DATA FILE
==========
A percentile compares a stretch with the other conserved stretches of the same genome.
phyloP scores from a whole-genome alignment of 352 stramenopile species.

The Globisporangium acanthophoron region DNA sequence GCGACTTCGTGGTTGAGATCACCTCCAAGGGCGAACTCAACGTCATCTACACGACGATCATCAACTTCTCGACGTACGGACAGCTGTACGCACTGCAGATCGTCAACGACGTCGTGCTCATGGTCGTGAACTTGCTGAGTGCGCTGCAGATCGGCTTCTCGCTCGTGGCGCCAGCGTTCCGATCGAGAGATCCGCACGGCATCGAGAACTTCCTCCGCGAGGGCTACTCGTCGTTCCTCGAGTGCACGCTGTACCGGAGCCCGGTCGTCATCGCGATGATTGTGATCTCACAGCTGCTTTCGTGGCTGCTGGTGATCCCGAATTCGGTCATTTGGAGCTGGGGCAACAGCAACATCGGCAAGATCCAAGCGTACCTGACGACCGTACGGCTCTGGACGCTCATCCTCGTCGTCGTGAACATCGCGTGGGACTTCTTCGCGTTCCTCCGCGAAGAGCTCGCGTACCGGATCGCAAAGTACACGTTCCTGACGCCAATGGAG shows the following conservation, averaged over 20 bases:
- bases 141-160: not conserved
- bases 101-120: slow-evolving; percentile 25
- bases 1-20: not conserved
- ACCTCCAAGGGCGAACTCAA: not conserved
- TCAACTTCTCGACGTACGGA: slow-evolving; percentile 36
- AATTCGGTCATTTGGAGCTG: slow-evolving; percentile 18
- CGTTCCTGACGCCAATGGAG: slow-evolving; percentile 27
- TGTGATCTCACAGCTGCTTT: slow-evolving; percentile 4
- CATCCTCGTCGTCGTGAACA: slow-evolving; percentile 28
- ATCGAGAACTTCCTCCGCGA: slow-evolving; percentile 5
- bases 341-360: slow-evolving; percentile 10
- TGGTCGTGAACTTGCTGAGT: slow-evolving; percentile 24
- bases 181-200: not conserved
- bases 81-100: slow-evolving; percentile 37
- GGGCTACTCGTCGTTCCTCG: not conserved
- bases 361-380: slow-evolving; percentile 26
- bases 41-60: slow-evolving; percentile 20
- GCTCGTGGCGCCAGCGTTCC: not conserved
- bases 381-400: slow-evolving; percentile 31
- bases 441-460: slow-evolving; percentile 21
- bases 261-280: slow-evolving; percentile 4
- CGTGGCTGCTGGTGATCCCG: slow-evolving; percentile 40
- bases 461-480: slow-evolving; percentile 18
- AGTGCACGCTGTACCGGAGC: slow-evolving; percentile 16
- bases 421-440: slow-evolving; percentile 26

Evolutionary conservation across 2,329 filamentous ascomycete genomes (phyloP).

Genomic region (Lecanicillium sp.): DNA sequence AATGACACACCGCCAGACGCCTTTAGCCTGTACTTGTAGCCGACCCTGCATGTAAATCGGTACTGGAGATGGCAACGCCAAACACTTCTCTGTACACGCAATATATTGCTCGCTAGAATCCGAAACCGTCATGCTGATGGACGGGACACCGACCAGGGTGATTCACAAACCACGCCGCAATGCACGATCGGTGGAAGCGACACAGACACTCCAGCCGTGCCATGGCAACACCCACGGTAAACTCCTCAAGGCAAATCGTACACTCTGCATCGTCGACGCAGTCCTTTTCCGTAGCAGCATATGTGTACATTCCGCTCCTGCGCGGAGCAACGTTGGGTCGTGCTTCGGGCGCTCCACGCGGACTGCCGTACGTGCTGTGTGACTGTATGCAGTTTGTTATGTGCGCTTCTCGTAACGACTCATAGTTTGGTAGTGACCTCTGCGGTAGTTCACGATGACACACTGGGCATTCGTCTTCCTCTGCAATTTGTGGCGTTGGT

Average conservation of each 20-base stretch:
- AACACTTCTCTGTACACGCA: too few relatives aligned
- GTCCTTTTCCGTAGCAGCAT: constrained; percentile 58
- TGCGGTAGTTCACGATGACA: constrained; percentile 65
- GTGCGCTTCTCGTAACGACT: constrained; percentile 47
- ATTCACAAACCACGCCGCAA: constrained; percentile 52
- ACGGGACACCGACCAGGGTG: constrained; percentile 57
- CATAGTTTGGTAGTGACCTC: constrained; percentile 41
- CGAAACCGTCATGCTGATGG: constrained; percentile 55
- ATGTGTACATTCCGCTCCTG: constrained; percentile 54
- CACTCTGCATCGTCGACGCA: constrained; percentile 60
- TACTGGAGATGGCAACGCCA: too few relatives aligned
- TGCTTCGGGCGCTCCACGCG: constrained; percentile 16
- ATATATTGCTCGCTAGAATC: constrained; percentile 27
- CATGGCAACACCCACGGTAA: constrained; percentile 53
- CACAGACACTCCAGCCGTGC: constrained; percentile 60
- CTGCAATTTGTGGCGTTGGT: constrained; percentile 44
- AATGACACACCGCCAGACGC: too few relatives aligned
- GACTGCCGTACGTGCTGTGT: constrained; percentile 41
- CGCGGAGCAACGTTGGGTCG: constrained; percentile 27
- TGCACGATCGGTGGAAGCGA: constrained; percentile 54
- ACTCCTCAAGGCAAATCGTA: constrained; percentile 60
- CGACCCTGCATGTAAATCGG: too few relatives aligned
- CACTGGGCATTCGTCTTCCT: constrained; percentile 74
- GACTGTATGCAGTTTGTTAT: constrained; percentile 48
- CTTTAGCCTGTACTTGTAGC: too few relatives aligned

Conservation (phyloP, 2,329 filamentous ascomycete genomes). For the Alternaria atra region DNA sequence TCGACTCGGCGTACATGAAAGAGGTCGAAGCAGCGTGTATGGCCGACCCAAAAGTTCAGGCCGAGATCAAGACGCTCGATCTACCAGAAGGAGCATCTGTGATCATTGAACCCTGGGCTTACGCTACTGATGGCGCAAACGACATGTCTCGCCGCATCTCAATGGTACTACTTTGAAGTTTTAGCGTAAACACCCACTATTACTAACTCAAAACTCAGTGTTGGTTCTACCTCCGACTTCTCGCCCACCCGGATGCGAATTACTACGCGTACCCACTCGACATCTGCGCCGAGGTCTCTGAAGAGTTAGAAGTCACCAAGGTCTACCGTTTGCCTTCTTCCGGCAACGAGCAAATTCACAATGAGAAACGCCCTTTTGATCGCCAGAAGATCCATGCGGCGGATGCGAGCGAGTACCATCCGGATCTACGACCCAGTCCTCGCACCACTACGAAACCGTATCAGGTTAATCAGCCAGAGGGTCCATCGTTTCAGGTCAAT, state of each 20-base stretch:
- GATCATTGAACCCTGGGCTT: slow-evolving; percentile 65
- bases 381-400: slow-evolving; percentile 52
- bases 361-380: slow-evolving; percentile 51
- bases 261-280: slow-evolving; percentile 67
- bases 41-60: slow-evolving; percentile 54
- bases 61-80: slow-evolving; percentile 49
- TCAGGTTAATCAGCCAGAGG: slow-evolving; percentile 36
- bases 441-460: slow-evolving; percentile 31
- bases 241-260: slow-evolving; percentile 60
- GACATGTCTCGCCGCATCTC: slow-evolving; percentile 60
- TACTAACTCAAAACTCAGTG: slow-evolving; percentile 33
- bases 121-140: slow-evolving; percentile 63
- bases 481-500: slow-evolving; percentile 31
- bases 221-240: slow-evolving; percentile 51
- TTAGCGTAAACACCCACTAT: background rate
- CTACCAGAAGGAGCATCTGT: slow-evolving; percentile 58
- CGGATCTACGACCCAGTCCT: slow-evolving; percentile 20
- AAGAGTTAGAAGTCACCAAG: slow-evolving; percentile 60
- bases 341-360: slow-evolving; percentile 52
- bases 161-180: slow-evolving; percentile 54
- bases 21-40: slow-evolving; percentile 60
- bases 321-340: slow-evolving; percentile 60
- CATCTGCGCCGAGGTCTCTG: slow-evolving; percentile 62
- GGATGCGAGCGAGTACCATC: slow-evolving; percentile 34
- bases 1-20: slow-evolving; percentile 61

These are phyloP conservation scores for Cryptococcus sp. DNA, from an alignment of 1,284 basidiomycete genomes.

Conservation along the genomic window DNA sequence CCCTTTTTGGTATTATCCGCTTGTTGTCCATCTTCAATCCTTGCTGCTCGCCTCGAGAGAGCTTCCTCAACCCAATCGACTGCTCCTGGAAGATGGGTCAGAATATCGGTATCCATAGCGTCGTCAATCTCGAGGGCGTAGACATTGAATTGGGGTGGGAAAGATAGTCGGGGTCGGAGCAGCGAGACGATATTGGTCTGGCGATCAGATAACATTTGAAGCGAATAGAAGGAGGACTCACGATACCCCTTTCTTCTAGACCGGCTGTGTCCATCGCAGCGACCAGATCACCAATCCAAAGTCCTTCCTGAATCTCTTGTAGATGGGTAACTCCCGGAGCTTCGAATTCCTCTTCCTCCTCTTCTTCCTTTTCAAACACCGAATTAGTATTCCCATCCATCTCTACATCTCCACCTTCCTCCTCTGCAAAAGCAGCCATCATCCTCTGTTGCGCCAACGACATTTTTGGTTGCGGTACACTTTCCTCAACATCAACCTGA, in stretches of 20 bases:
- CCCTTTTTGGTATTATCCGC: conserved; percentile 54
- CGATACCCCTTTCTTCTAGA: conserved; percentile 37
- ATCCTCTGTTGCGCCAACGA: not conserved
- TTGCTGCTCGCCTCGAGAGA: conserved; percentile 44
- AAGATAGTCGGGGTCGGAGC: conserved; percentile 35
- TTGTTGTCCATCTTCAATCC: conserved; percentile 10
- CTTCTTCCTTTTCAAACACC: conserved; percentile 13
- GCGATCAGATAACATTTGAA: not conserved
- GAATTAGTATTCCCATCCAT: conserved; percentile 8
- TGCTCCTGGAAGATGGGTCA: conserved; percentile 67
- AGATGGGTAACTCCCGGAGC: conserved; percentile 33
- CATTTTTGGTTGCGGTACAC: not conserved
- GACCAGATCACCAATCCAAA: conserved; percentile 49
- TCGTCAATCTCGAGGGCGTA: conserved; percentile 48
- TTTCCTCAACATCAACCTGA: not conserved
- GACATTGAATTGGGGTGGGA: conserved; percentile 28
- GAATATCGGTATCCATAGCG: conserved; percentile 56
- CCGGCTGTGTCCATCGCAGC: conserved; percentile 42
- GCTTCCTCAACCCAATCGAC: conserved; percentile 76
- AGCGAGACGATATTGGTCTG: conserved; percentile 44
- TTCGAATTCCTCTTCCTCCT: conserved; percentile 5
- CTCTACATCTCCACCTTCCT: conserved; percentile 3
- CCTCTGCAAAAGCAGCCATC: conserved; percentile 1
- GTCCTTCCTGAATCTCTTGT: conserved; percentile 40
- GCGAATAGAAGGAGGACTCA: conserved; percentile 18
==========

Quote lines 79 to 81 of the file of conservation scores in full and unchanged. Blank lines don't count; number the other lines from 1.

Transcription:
- bases 321-340: slow-evolving; percentile 60
- CATCTGCGCCGAGGTCTCTG: slow-evolving; percentile 62
- GGATGCGAGCGAGTACCATC: slow-evolving; percentile 34